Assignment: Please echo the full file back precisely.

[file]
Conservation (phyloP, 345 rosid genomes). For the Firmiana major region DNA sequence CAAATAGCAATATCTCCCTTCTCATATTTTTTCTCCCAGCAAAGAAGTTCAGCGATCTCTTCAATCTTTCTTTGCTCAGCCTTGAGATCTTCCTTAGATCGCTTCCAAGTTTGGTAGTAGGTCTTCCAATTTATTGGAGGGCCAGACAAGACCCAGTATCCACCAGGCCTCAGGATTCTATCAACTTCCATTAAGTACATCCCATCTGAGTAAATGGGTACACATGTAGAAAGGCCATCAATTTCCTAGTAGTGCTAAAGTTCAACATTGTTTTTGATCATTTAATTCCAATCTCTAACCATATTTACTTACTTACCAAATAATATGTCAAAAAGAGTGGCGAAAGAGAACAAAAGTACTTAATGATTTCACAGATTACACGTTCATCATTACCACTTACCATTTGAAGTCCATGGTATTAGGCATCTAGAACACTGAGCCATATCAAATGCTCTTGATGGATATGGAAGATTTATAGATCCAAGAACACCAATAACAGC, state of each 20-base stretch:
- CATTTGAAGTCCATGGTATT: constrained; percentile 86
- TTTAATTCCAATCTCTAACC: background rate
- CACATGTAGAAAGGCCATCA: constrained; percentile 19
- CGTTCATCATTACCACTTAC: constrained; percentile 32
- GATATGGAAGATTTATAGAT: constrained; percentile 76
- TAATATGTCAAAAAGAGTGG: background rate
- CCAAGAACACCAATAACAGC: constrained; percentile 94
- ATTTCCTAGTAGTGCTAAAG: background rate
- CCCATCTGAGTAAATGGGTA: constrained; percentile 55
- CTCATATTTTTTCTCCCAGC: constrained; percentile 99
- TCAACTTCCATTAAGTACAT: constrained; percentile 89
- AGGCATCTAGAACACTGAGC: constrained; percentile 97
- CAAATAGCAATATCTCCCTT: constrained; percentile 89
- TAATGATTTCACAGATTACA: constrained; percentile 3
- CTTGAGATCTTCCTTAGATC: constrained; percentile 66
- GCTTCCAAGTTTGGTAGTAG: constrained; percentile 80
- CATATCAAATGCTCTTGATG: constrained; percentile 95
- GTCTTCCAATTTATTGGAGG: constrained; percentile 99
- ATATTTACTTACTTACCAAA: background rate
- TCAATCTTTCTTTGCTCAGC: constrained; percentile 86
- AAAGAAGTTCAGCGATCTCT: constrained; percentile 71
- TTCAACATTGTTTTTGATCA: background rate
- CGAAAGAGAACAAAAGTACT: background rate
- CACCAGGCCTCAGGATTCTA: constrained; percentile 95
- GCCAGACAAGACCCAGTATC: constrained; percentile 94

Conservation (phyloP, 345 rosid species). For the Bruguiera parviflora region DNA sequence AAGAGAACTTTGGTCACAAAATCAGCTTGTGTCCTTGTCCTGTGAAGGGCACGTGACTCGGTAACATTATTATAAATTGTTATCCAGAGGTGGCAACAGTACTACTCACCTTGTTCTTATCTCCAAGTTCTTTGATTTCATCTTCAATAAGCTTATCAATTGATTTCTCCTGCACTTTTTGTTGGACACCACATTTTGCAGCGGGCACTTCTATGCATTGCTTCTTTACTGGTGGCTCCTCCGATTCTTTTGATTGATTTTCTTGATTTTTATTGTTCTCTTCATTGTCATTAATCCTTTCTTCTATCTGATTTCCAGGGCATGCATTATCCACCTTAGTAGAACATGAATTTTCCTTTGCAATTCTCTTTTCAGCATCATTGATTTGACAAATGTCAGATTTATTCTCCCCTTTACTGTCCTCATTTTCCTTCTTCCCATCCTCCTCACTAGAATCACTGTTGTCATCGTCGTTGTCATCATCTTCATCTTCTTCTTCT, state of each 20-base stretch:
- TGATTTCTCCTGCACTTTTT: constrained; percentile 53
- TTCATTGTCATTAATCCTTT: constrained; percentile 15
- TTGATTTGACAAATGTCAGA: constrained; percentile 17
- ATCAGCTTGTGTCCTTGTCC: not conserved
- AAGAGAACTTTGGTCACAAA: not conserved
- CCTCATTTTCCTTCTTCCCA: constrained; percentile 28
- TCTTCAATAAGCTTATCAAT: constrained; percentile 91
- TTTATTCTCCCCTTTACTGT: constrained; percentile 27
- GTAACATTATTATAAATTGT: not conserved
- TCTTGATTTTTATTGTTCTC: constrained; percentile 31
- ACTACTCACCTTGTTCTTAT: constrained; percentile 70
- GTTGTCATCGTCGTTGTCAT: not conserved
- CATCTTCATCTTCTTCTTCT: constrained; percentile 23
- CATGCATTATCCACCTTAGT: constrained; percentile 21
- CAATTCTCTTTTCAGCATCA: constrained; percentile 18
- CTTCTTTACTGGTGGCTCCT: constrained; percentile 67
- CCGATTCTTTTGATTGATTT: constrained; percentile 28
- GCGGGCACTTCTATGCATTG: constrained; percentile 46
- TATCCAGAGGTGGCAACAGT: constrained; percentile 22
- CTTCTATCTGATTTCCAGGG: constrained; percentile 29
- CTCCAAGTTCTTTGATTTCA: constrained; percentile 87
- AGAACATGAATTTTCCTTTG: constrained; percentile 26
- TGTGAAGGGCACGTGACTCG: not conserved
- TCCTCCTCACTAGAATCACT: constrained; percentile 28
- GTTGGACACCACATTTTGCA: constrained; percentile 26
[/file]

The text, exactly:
Conservation (phyloP, 345 rosid genomes). For the Firmiana major region DNA sequence CAAATAGCAATATCTCCCTTCTCATATTTTTTCTCCCAGCAAAGAAGTTCAGCGATCTCTTCAATCTTTCTTTGCTCAGCCTTGAGATCTTCCTTAGATCGCTTCCAAGTTTGGTAGTAGGTCTTCCAATTTATTGGAGGGCCAGACAAGACCCAGTATCCACCAGGCCTCAGGATTCTATCAACTTCCATTAAGTACATCCCATCTGAGTAAATGGGTACACATGTAGAAAGGCCATCAATTTCCTAGTAGTGCTAAAGTTCAACATTGTTTTTGATCATTTAATTCCAATCTCTAACCATATTTACTTACTTACCAAATAATATGTCAAAAAGAGTGGCGAAAGAGAACAAAAGTACTTAATGATTTCACAGATTACACGTTCATCATTACCACTTACCATTTGAAGTCCATGGTATTAGGCATCTAGAACACTGAGCCATATCAAATGCTCTTGATGGATATGGAAGATTTATAGATCCAAGAACACCAATAACAGC, state of each 20-base stretch:
- CATTTGAAGTCCATGGTATT: constrained; percentile 86
- TTTAATTCCAATCTCTAACC: background rate
- CACATGTAGAAAGGCCATCA: constrained; percentile 19
- CGTTCATCATTACCACTTAC: constrained; percentile 32
- GATATGGAAGATTTATAGAT: constrained; percentile 76
- TAATATGTCAAAAAGAGTGG: background rate
- CCAAGAACACCAATAACAGC: constrained; percentile 94
- ATTTCCTAGTAGTGCTAAAG: background rate
- CCCATCTGAGTAAATGGGTA: constrained; percentile 55
- CTCATATTTTTTCTCCCAGC: constrained; percentile 99
- TCAACTTCCATTAAGTACAT: constrained; percentile 89
- AGGCATCTAGAACACTGAGC: constrained; percentile 97
- CAAATAGCAATATCTCCCTT: constrained; percentile 89
- TAATGATTTCACAGATTACA: constrained; percentile 3
- CTTGAGATCTTCCTTAGATC: constrained; percentile 66
- GCTTCCAAGTTTGGTAGTAG: constrained; percentile 80
- CATATCAAATGCTCTTGATG: constrained; percentile 95
- GTCTTCCAATTTATTGGAGG: constrained; percentile 99
- ATATTTACTTACTTACCAAA: background rate
- TCAATCTTTCTTTGCTCAGC: constrained; percentile 86
- AAAGAAGTTCAGCGATCTCT: constrained; percentile 71
- TTCAACATTGTTTTTGATCA: background rate
- CGAAAGAGAACAAAAGTACT: background rate
- CACCAGGCCTCAGGATTCTA: constrained; percentile 95
- GCCAGACAAGACCCAGTATC: constrained; percentile 94

Conservation (phyloP, 345 rosid species). For the Bruguiera parviflora region DNA sequence AAGAGAACTTTGGTCACAAAATCAGCTTGTGTCCTTGTCCTGTGAAGGGCACGTGACTCGGTAACATTATTATAAATTGTTATCCAGAGGTGGCAACAGTACTACTCACCTTGTTCTTATCTCCAAGTTCTTTGATTTCATCTTCAATAAGCTTATCAATTGATTTCTCCTGCACTTTTTGTTGGACACCACATTTTGCAGCGGGCACTTCTATGCATTGCTTCTTTACTGGTGGCTCCTCCGATTCTTTTGATTGATTTTCTTGATTTTTATTGTTCTCTTCATTGTCATTAATCCTTTCTTCTATCTGATTTCCAGGGCATGCATTATCCACCTTAGTAGAACATGAATTTTCCTTTGCAATTCTCTTTTCAGCATCATTGATTTGACAAATGTCAGATTTATTCTCCCCTTTACTGTCCTCATTTTCCTTCTTCCCATCCTCCTCACTAGAATCACTGTTGTCATCGTCGTTGTCATCATCTTCATCTTCTTCTTCT, state of each 20-base stretch:
- TGATTTCTCCTGCACTTTTT: constrained; percentile 53
- TTCATTGTCATTAATCCTTT: constrained; percentile 15
- TTGATTTGACAAATGTCAGA: constrained; percentile 17
- ATCAGCTTGTGTCCTTGTCC: not conserved
- AAGAGAACTTTGGTCACAAA: not conserved
- CCTCATTTTCCTTCTTCCCA: constrained; percentile 28
- TCTTCAATAAGCTTATCAAT: constrained; percentile 91
- TTTATTCTCCCCTTTACTGT: constrained; percentile 27
- GTAACATTATTATAAATTGT: not conserved
- TCTTGATTTTTATTGTTCTC: constrained; percentile 31
- ACTACTCACCTTGTTCTTAT: constrained; percentile 70
- GTTGTCATCGTCGTTGTCAT: not conserved
- CATCTTCATCTTCTTCTTCT: constrained; percentile 23
- CATGCATTATCCACCTTAGT: constrained; percentile 21
- CAATTCTCTTTTCAGCATCA: constrained; percentile 18
- CTTCTTTACTGGTGGCTCCT: constrained; percentile 67
- CCGATTCTTTTGATTGATTT: constrained; percentile 28
- GCGGGCACTTCTATGCATTG: constrained; percentile 46
- TATCCAGAGGTGGCAACAGT: constrained; percentile 22
- CTTCTATCTGATTTCCAGGG: constrained; percentile 29
- CTCCAAGTTCTTTGATTTCA: constrained; percentile 87
- AGAACATGAATTTTCCTTTG: constrained; percentile 26
- TGTGAAGGGCACGTGACTCG: not conserved
- TCCTCCTCACTAGAATCACT: constrained; percentile 28
- GTTGGACACCACATTTTGCA: constrained; percentile 26